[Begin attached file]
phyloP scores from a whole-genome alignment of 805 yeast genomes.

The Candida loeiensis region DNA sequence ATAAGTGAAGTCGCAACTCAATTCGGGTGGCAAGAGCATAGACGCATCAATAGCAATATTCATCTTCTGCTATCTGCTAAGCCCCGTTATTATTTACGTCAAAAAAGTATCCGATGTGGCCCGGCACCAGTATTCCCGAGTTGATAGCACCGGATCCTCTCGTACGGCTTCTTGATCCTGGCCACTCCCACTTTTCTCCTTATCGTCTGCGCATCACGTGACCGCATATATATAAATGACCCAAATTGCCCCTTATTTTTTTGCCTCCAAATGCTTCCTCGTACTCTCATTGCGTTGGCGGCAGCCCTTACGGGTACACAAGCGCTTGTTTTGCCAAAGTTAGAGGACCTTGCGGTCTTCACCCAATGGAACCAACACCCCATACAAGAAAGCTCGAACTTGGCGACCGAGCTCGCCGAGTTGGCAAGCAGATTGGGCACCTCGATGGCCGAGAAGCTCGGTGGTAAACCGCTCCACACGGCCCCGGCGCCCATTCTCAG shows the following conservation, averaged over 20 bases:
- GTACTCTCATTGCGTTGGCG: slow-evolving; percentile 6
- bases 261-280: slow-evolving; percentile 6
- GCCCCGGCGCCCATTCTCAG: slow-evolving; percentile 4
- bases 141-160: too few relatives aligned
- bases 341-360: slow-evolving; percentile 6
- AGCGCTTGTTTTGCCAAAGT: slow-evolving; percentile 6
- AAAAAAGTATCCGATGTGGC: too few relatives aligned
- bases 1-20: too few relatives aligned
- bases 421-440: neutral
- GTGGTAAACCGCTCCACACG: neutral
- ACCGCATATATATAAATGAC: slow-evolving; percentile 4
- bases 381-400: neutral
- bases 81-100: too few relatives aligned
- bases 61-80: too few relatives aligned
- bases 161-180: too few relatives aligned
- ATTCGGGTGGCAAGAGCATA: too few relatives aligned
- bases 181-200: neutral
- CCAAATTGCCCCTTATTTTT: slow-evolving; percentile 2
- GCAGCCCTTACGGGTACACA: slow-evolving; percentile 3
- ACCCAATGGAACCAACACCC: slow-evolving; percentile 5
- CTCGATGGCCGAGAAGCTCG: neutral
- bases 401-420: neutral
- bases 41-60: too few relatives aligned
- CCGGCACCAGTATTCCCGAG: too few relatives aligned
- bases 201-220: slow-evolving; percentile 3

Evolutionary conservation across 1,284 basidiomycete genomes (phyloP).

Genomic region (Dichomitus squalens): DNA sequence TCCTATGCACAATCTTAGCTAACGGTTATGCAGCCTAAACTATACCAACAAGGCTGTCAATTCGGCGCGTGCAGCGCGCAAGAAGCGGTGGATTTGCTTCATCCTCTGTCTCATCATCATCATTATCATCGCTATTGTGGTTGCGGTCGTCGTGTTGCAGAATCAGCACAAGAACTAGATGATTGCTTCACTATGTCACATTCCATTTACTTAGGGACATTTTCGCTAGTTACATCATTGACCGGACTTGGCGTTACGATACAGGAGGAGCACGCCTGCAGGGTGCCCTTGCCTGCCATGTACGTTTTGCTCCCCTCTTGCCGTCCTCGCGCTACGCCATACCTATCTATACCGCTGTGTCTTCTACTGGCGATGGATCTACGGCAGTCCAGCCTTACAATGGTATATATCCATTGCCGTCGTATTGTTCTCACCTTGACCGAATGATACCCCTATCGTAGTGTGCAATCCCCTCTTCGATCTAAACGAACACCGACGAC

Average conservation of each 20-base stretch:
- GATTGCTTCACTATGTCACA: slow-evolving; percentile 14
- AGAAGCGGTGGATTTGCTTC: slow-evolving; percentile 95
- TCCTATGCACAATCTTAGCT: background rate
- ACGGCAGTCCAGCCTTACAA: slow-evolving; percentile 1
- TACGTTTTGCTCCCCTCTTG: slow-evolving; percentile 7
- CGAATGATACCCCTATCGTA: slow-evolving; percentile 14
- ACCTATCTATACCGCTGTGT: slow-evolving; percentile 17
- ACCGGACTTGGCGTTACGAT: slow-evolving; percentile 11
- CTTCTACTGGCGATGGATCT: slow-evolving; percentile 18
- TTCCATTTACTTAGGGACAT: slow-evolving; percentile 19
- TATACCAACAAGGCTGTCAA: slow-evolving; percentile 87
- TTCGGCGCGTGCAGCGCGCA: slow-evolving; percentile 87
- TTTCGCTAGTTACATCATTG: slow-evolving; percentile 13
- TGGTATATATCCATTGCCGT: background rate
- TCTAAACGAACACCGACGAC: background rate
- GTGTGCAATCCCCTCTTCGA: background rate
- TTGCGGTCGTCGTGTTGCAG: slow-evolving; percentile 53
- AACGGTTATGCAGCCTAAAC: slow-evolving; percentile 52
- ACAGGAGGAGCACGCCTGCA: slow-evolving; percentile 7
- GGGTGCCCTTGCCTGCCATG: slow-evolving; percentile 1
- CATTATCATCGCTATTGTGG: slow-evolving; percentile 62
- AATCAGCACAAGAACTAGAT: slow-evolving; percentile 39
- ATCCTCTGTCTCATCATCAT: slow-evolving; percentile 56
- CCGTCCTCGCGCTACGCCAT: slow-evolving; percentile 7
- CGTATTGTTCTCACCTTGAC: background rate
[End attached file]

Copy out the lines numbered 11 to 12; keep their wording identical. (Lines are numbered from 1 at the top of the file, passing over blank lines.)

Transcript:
- bases 421-440: neutral
- GTGGTAAACCGCTCCACACG: neutral